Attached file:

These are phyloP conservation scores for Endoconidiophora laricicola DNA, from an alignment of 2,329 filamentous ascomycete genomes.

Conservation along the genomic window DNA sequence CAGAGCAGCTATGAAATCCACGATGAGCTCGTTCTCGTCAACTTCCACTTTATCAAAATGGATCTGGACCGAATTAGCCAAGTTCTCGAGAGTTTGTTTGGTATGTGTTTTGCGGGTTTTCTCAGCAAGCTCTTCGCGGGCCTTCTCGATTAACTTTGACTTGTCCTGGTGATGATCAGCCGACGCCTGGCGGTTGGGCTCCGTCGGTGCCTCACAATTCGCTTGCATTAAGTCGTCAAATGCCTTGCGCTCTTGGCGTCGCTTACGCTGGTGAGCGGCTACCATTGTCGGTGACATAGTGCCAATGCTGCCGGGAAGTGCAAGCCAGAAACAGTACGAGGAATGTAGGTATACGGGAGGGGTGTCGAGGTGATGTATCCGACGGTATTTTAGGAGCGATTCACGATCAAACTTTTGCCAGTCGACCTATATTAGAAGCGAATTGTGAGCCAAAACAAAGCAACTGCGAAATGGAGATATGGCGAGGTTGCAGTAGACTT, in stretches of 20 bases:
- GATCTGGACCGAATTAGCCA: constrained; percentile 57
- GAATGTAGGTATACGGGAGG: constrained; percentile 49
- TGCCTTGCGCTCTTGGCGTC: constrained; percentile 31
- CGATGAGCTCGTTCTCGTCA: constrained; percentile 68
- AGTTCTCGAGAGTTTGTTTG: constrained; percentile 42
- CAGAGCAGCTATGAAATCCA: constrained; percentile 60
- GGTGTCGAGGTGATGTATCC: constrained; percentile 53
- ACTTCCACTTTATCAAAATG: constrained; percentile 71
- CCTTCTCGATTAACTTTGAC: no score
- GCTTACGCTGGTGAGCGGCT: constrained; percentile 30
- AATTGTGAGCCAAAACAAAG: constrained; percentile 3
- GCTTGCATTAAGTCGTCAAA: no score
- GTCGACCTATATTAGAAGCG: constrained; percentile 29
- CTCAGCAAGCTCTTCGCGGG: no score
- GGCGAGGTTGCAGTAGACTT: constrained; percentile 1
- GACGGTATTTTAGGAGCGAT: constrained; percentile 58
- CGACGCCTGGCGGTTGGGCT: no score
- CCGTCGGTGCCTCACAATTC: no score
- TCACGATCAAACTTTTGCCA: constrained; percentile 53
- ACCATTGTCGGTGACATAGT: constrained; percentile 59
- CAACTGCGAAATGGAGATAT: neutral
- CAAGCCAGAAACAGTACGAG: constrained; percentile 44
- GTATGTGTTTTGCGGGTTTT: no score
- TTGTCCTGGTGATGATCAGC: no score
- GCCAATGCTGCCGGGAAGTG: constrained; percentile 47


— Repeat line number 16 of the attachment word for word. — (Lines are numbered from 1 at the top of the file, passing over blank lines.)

- CTCAGCAAGCTCTTCGCGGG: no score